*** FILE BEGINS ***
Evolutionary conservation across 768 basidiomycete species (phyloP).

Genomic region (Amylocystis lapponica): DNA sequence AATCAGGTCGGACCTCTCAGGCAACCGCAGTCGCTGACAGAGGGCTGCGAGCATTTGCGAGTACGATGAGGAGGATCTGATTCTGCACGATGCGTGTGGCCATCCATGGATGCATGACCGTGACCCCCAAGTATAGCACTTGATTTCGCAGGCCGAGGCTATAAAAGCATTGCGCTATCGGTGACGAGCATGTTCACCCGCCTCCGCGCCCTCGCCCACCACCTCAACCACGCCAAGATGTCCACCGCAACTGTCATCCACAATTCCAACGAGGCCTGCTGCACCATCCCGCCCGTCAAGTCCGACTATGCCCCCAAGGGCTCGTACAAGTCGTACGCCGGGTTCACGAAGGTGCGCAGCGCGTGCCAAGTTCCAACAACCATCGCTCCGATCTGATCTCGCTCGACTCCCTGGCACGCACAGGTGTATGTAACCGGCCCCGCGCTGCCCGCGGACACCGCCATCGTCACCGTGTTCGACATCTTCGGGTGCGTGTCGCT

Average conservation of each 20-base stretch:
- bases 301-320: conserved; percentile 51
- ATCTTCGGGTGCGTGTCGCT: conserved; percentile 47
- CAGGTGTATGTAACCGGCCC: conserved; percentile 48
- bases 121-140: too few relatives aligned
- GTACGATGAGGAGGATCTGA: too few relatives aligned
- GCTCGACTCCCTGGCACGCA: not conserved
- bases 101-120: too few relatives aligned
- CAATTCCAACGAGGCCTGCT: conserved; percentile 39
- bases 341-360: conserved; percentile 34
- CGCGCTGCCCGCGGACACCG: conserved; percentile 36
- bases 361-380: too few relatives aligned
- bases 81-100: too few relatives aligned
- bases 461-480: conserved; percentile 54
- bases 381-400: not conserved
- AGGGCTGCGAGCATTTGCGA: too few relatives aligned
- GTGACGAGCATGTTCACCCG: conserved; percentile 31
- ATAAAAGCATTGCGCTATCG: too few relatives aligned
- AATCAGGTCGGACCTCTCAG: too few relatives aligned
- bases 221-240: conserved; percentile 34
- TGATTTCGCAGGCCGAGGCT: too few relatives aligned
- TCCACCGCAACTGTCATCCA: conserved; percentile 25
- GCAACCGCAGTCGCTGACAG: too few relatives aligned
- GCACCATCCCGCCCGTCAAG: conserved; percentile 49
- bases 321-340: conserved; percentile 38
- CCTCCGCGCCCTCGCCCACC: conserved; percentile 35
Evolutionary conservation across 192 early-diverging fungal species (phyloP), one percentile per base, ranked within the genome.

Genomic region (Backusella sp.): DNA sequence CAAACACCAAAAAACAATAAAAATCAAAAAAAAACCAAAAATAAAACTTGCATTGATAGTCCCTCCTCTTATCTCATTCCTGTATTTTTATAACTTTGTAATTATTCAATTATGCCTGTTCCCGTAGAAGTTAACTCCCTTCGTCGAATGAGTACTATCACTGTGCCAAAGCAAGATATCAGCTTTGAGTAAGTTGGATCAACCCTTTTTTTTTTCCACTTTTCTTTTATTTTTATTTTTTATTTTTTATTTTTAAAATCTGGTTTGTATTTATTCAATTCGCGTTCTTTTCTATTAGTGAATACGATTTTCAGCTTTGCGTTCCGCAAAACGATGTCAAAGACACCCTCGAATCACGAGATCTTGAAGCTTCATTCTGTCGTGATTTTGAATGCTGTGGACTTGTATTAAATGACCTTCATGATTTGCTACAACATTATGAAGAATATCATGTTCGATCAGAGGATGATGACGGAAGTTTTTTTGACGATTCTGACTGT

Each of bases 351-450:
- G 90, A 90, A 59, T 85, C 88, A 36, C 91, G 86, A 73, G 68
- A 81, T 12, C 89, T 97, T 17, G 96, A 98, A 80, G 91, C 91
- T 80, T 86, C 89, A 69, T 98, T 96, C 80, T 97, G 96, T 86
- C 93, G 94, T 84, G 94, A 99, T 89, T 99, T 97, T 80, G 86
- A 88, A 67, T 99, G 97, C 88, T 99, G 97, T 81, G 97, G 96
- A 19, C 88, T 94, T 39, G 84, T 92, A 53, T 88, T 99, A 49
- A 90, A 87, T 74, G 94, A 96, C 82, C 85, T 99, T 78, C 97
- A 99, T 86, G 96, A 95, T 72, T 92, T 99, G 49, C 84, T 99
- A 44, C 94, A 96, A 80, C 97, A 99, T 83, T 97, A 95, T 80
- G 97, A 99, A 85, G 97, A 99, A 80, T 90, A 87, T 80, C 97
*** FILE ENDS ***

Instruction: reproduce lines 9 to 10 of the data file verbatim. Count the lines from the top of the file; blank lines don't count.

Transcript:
- GCTCGACTCCCTGGCACGCA: not conserved
- bases 101-120: too few relatives aligned